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Noel Fielding's 'Luxury Comedy': A land of the outright bizarre

Noel Fielding's 'Luxury Comedy'

A land of the outright bizarre
What are the worst 'Word Crimes'?

What are the worst 'Word Crimes'?

‘Weird Al’ Yankovic's latest video is an ode to good grammar. But what do The Independent’s experts think he’s missed out?
Can Secret Cinema sell 80,000 'Back to the Future' tickets?

The worst kept secret in cinema

A cult movie event aims to immerse audiences of 80,000 in ‘Back to the Future’. But has it lost its magic?
Facebook: The new hatched, matched and dispatched

The new hatched, matched and dispatched

Family events used to be marked in the personal columns. But now Facebook has usurped the ‘Births, Deaths and Marriages’ announcements
Why do we have blood types?

Are you my type?

All of us have one but probably never wondered why. Yet even now, a century after blood types were discovered, it’s a matter of debate what they’re for
Honesty box hotels: You decide how much you pay

Honesty box hotels

Five hotels in Paris now allow guests to pay only what they think their stay was worth. It seems fraught with financial risk, but the honesty policy has its benefit
Commonwealth Games 2014: Why weight of pressure rests easy on Michael Jamieson’s shoulders

Michael Jamieson: Why weight of pressure rests easy on his shoulders

The Scottish swimmer is ready for ‘the biggest race of my life’ at the Commonwealth Games
Some are reformed drug addicts. Some are single mums. All are on benefits. But now these so-called 'scroungers’ are fighting back

The 'scroungers’ fight back

The welfare claimants battling to alter stereotypes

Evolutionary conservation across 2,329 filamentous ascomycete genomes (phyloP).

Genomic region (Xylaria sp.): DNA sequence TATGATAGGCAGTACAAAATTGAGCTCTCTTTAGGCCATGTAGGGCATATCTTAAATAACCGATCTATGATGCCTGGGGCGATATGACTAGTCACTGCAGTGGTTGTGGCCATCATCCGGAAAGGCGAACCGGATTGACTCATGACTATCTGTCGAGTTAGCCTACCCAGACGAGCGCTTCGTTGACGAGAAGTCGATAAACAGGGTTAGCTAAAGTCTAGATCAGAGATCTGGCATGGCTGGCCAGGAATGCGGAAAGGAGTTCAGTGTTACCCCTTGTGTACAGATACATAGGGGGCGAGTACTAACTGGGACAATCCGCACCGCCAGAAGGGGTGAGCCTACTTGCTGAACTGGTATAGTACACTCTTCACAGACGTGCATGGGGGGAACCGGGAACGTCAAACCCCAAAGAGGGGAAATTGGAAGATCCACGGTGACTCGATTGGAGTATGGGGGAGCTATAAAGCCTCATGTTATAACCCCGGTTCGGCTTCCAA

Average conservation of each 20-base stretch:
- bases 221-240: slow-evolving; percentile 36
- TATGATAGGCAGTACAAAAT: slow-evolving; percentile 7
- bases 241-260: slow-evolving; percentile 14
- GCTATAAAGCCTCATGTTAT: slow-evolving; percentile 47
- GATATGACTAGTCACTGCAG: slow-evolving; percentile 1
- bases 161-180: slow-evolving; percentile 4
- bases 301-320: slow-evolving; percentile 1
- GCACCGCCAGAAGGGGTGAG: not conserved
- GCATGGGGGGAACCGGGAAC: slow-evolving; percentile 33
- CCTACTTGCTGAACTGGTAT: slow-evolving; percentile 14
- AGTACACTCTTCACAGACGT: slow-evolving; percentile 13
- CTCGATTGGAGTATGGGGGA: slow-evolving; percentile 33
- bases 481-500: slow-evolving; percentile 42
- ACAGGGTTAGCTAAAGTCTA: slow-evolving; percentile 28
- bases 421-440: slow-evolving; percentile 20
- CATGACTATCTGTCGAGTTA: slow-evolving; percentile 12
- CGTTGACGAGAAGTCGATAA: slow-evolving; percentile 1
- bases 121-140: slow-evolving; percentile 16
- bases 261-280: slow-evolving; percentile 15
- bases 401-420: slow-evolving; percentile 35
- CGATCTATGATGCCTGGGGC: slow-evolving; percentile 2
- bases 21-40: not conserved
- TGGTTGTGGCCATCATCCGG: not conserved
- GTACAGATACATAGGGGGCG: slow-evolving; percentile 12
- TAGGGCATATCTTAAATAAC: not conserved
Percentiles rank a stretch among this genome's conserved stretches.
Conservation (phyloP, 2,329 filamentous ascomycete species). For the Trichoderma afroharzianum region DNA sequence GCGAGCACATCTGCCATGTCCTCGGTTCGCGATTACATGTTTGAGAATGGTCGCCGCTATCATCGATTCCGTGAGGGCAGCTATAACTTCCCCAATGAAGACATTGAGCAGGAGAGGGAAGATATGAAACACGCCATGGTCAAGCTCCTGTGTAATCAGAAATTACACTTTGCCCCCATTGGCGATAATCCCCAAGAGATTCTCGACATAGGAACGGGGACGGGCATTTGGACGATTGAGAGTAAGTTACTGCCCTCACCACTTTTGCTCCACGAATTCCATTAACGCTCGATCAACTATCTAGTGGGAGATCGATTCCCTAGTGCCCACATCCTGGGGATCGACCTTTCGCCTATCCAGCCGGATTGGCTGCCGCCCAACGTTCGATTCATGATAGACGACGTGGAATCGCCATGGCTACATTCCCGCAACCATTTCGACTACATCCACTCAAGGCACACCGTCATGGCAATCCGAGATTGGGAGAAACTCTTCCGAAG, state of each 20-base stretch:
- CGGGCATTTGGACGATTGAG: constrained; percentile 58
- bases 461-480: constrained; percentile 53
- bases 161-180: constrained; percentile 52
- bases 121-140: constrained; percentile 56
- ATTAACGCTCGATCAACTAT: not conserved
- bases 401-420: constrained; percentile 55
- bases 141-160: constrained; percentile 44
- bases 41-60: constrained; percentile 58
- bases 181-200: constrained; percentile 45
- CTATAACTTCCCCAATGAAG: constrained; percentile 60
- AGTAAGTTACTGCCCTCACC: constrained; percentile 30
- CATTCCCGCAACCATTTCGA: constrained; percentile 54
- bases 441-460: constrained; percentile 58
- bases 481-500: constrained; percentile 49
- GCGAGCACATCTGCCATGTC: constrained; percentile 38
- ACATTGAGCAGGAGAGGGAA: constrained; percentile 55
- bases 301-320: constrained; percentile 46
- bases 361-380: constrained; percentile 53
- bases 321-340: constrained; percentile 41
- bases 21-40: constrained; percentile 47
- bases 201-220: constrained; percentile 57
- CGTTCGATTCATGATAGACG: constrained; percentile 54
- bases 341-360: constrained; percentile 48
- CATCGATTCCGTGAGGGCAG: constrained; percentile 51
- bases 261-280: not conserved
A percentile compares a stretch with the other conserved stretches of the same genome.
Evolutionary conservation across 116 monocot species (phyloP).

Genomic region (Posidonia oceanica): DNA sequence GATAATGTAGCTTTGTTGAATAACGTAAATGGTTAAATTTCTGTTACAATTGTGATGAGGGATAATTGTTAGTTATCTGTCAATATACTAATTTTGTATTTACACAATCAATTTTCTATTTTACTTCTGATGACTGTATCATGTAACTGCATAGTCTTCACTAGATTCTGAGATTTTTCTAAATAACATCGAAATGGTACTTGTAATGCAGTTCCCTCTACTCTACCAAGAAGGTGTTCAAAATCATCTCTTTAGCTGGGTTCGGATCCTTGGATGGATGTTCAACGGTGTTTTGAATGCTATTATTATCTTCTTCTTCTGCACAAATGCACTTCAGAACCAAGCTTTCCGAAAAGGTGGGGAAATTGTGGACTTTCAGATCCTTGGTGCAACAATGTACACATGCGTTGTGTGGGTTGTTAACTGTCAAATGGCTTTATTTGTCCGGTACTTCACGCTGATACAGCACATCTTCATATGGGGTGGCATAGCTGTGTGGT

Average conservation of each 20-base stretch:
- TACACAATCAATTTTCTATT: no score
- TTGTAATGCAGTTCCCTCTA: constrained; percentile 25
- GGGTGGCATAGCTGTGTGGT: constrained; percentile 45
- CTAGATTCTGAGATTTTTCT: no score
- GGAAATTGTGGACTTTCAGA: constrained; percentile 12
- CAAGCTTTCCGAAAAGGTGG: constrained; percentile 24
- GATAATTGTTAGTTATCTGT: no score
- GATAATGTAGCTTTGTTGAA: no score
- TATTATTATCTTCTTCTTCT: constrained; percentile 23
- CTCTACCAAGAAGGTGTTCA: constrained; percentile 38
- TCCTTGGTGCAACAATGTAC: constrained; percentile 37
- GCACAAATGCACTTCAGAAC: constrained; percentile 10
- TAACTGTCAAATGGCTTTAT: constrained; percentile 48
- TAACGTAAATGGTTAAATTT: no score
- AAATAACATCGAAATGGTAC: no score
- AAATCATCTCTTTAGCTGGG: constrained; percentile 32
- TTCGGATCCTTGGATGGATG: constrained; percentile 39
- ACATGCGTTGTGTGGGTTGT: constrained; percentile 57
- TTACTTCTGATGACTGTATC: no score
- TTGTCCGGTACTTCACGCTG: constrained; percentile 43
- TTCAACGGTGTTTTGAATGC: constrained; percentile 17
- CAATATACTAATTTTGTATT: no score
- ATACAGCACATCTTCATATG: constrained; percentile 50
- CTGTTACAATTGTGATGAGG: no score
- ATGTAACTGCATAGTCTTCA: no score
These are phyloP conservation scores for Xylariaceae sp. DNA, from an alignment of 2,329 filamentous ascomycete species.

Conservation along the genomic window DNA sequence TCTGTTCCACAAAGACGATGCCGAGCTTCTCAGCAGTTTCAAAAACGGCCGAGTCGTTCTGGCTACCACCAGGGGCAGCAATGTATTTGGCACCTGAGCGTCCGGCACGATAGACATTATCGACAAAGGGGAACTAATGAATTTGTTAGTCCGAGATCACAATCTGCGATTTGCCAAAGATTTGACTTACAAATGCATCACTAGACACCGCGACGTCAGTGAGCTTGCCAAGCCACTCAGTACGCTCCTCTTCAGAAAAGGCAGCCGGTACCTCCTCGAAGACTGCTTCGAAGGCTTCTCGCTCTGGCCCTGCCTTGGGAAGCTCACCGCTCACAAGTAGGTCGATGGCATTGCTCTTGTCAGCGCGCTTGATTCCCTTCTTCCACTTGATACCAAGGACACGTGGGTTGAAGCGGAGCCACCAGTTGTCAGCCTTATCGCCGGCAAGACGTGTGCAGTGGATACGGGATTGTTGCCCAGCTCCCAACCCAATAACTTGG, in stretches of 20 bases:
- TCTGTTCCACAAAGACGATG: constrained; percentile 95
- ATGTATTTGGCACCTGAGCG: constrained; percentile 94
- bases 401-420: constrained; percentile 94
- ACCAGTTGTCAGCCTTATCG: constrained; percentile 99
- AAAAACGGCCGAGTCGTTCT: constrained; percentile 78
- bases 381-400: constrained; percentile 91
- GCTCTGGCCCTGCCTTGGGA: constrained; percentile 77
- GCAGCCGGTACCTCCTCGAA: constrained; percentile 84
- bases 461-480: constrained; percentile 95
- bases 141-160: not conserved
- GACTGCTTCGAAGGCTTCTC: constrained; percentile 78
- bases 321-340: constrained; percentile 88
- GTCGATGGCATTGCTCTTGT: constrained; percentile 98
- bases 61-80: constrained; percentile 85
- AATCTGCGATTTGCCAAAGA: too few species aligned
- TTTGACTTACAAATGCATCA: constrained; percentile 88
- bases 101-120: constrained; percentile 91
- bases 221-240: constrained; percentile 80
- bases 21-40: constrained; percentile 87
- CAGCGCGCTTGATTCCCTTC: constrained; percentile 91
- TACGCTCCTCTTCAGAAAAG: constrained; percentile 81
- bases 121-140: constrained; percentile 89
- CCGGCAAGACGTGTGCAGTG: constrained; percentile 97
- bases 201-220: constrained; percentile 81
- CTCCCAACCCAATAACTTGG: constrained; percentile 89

Amazing video shows Nasa 'flame extinguishment experiment' in action

Fireballs in space

Amazing video shows Nasa's 'flame extinguishment experiment' in action
A Bible for billionaires

A Bible for billionaires

Find out why America's richest men are reading John Brookes
Paranoid parenting is on the rise - and our children are suffering because of it

Paranoid parenting is on the rise

And our children are suffering because of it
For sale: Island where the Magna Carta was sealed

Magna Carta Island goes on sale

Yours for a cool £4m
Phone hacking scandal special report: The slide into crime at the 'News of the World'

The hacker's tale: the slide into crime at the 'News of the World'

Glenn Mulcaire was jailed for six months for intercepting phone messages. James Hanning tells his story in a new book. This is an extract
We flinch, but there are degrees of paedophilia

We flinch, but there are degrees of paedophilia

Child abusers are not all the same, yet the idea of treating them differently in relation to the severity of their crimes has somehow become controversial
The truth about conspiracy theories is that some require considering

The truth about conspiracy theories is that some require considering

For instance, did Isis kill the Israeli teenagers to trigger a war, asks Patrick Cockburn